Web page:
With regard to the question about addressing the specific points in paragraph 26.9 and 35.34. It is for NHS Highland as the employer to consider the findings outlined at paragraphs 26.9 and the proposal in 35.34.

b) The answer to your question is:
As noted above, in accordance with the terms of the review itself, and the Scottish Government response, it is for NHS Highland to consider these specific points in terms of the overall objective of undertaking an organisation-wide collaborative project of renewal.

Notwithstanding that Mr Sturrock has noted that some issues appear urgent, this is because, as he has noted in Paragraph 21.4 of the Report, he was presenting information and conclusions on the basis of what he was told : “What follows bears on the general situation and not any specific case. I have drawn on what I have been told and readily recognise that there will be nuances and other perspectives of which I am not aware”. The Scottish Government Response is therefore clear that given the wide-ranging nature of the proposals, will be important for NHS Highland to urgently prioritise the action it is taking forward.

As advised in the response to Question 2. Accordingly, the Scottish Government is of the view that NHS Highland are giving careful consideration to all recommendations. As mentioned above, the Cabinet Secretary and Senior Scottish Government Officials have met with the Board several times to check on the progress of the Board’s action plan being developed to implement the proposals made in the Sturrock report.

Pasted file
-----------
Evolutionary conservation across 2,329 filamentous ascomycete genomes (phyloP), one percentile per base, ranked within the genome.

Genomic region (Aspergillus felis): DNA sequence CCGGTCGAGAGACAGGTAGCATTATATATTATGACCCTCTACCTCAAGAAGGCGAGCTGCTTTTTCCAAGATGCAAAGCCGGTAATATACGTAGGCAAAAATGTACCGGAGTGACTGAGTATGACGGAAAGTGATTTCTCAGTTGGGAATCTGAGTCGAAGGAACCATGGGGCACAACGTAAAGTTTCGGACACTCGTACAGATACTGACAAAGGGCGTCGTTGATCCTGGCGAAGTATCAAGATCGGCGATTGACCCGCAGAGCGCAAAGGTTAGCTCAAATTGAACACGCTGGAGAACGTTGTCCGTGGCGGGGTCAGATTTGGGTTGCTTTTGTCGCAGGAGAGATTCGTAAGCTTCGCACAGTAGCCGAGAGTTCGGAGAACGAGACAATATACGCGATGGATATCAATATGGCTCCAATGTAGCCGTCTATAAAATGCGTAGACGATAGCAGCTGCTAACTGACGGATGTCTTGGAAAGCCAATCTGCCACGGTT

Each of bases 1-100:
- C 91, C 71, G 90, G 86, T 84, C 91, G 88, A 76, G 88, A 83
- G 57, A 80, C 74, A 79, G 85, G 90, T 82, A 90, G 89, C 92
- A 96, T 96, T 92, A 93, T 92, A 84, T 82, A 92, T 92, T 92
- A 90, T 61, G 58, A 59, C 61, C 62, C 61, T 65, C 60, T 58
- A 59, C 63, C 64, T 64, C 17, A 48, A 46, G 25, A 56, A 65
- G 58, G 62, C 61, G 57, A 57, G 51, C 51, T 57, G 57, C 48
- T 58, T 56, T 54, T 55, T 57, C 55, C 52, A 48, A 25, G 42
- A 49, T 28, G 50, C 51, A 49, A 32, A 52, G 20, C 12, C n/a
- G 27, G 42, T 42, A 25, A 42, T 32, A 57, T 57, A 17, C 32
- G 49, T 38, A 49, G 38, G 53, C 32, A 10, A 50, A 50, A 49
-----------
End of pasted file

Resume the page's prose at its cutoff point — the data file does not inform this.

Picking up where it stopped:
c) The answer to your question is:
As noted above, in accordance with the terms of the review itself, and the Scottish Government response, it is for NHS Highland to consider the conclusions and recommendations and how these can be positively applied in the Board.

As advised in the response to Question 2. The Scottish Government is confident that NHS Highland are giving careful consideration to all recommendations. As mentioned above, the Cabinet Secretary and Senior Scottish Government Officials have met with the Board several times to check on the progress of the Board’s action plan being developed to implement the proposals made in the Sturrock report.

d) The answer to your question is:
As noted above, in accordance with the terms of the review itself, and the Scottish Government response, it is for NHS Highland to consider the conclusions and recommendations and how these can be positively applied in the Board.
As advised in the response to Question 2. The Scottish Government is confident that NHS Highland are giving careful consideration to all recommendations. As mentioned above, the Cabinet Secretary and Senior Scottish Government Officials have met with the Board several times to check on the progress of the Board’s action plan being developed to implement the proposals made in the Sturrock report.